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October 24, 2021
Masterful tricks make 'The Woman in Black' a terrifying treat
Review of The Woman in Black
David Acton and Ben Porter in The Woman in Black. Credit: Jenny Anderson.

He did warn us.

When his family asks him for a ghost story, Arthur Kipps declines, on the grounds that the story he has to tell is not the type of entertaining thriller they want to hear. It's dark, upsetting, evil. And yet, determined to finally move on, Arthur ends up engaging a professional actor to help him deliver the chilling narrative. As the two men rehearse their "play," we, the audience, are ushered into Arthur's memory until the space between past and present vanishes and the line between theatre and reality itself becomes ghostly.

Adapted by Stephen Mallatratt from Susan Hill's novel, and directed by Robin Herford, The Woman in Black is a very real ghost story. Real not because it is true, but because it is convincing. A staging in the creaky, low-lit McKittrick Hotel only deepens our immersion. We're trapped in a spooky pub with two actors and a ghost, and there's nowhere to go. Fog closes in. Mysterious knocking echoes above us. A locked door swings open, magnetically forcing us into the heart of some unseen horror.

David Acton plays the older Arthur, haunted by the past he's trying to escape. At first reluctant and uncertain, he gradually warms up to the idea of acting out his story, and winds up playing nearly everyone except himself. If Arthur has never acted a day in his life, Acton is a master of the craft. From the decrepit clerk, to the jaunty man on the train, to the taciturn wagon driver whose lower lip sticks out, he changes his voice, posture, movement, and even face to inhabit each character.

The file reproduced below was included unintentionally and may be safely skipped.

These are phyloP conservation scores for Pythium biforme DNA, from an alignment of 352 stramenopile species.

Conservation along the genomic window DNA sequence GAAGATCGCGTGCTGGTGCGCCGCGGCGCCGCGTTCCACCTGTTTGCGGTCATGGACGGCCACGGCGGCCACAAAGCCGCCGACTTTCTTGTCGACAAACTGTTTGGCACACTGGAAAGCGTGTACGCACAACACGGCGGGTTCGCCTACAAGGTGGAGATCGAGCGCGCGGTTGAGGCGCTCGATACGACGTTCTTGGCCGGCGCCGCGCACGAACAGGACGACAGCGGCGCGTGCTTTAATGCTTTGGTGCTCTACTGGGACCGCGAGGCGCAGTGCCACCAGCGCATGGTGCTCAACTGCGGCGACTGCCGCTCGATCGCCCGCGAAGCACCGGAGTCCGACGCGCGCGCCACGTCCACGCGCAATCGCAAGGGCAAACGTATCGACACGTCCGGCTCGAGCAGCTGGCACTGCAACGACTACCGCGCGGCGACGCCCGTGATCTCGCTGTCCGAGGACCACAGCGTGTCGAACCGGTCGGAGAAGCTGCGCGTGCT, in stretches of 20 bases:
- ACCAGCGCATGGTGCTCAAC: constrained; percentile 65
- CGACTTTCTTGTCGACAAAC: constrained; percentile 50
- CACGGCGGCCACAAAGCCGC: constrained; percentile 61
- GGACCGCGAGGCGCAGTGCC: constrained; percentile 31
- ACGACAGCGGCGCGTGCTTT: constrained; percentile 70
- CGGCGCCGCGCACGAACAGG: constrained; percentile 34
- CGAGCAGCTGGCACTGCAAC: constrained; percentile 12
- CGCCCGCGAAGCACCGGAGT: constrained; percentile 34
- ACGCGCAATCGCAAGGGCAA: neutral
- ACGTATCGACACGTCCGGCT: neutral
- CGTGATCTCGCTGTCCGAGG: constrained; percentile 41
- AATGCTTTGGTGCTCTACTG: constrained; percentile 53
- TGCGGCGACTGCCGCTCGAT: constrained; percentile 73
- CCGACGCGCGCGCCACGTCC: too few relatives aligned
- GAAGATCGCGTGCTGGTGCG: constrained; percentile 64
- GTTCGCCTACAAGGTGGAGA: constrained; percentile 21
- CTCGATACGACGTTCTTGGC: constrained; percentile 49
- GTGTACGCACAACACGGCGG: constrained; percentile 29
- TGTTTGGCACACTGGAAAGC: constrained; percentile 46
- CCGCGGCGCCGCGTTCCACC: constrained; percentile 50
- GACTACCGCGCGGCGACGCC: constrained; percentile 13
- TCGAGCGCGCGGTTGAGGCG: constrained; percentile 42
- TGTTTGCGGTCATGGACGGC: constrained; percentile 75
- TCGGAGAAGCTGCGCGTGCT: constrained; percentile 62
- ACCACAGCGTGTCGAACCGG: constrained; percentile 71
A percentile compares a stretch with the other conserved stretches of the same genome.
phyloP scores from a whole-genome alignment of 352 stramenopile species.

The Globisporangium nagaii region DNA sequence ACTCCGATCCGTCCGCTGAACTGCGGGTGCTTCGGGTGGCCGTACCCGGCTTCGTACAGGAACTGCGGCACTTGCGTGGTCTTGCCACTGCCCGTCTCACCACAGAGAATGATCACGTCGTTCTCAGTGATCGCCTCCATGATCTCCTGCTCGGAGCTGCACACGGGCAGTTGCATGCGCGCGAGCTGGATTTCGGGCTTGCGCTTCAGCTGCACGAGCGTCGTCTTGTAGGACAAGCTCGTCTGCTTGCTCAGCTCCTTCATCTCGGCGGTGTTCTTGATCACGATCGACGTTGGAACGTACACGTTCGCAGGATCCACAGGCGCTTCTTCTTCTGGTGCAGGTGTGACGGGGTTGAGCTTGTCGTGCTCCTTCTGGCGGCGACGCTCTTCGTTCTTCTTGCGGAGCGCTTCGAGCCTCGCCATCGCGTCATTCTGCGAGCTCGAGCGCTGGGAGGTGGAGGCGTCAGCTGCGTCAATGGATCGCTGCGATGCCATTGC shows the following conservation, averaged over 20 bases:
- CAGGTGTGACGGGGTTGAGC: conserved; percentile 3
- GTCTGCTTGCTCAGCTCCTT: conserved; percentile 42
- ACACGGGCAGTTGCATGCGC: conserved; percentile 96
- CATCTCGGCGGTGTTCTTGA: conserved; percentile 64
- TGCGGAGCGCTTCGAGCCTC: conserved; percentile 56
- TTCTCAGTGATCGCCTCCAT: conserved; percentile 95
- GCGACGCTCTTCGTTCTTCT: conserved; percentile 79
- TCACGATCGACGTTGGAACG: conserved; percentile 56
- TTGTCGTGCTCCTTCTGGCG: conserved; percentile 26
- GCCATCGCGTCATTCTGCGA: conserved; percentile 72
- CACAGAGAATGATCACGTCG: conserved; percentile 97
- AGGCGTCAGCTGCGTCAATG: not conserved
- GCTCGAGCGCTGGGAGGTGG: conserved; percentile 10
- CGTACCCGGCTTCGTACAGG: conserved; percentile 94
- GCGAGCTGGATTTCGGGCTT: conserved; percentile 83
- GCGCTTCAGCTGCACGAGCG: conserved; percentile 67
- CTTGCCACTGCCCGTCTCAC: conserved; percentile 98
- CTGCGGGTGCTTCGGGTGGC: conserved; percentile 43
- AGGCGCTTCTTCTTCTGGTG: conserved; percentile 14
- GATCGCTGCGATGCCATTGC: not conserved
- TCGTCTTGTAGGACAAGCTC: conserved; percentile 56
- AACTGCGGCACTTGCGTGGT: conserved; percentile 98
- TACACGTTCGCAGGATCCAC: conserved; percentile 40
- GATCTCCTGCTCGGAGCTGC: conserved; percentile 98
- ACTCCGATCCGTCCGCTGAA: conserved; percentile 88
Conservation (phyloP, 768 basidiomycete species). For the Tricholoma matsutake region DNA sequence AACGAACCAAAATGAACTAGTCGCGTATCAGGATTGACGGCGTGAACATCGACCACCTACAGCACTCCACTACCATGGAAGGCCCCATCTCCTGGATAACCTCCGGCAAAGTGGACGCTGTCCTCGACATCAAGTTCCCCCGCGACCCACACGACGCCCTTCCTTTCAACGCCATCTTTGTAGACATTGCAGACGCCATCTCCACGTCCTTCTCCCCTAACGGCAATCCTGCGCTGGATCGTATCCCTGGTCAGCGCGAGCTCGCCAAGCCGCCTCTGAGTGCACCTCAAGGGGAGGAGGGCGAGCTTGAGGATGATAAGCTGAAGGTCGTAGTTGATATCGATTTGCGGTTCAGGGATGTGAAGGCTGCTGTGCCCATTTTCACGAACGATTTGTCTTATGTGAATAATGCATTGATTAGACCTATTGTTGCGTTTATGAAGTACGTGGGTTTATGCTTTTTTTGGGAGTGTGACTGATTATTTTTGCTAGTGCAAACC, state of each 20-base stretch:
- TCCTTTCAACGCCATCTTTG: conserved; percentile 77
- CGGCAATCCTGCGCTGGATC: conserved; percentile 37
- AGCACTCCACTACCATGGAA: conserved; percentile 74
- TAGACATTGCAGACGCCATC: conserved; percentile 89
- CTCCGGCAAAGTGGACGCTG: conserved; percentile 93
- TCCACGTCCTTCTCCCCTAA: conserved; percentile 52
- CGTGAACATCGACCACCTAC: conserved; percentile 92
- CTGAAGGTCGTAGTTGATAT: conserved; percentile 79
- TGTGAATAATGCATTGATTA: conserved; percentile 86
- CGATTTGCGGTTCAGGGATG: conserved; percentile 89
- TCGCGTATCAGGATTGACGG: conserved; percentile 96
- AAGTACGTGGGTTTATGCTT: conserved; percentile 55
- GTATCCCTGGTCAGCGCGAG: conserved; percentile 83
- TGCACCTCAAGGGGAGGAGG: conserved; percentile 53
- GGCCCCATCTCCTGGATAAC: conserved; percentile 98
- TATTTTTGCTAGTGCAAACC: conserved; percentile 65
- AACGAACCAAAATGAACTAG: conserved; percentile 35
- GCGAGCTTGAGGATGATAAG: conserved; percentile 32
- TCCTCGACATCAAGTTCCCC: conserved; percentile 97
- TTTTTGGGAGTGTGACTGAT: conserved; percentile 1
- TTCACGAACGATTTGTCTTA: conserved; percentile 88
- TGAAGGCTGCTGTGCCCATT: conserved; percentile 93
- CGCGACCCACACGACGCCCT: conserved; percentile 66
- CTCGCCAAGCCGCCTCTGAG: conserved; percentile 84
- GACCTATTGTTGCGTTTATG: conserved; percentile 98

I can't speak to his co-star, Ben Porter, nor do I care to, because at my performance, Porter's understudy James Evans was a lit fuse dangled over a stick of dynamite. His slow but inevitable progression from a charming, imperturbable outsider to a man ravaged by an experience he can no longer deny may haunt my mind longer than the presence of the Woman in Black will.

It's one thing to have a virtuosic creative team capable of evoking an intense, disturbing haunting with little more than a bare stage. It's another to have a pair of actors who can not only exist within that illusion, but communicate its psychological effects in a way that makes it even more frightening. Put these masterful tricks together, and you end up with a true theatrical treat. As I left the theatre, my heart was racing. Even blinking in the bright outdoor sunlight, I couldn't shake the feeling that I was being pursued by something.

But I wouldn't want you thinking I didn't enjoy myself. Thanks to great actors and a sensitive script, this production balances humor and horror, easing us into the ghost story with a comic opening, and lightening up just as the terror threatens to take too strong of a hold. Of course, that only makes the scary moments hit heavier. But as evidenced by the people behind me, who kept gasping and shrieking, then laughing at themselves for doing so, there's something fun about a play that dangles the scare in front of you only to snatch it away.

While, for the same inexplicable reason that we endure scary movies, I find myself wanting to return and witness the whole thing again, don't let that fool you. The Woman in Black is without a doubt the most terrifying live show I have ever experienced.

Previews for 'The Woman in Black' begin on October 21, with an official opening on October 24. Tickets are on sale through January 30, 2022.

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Written by: Erin Kahn
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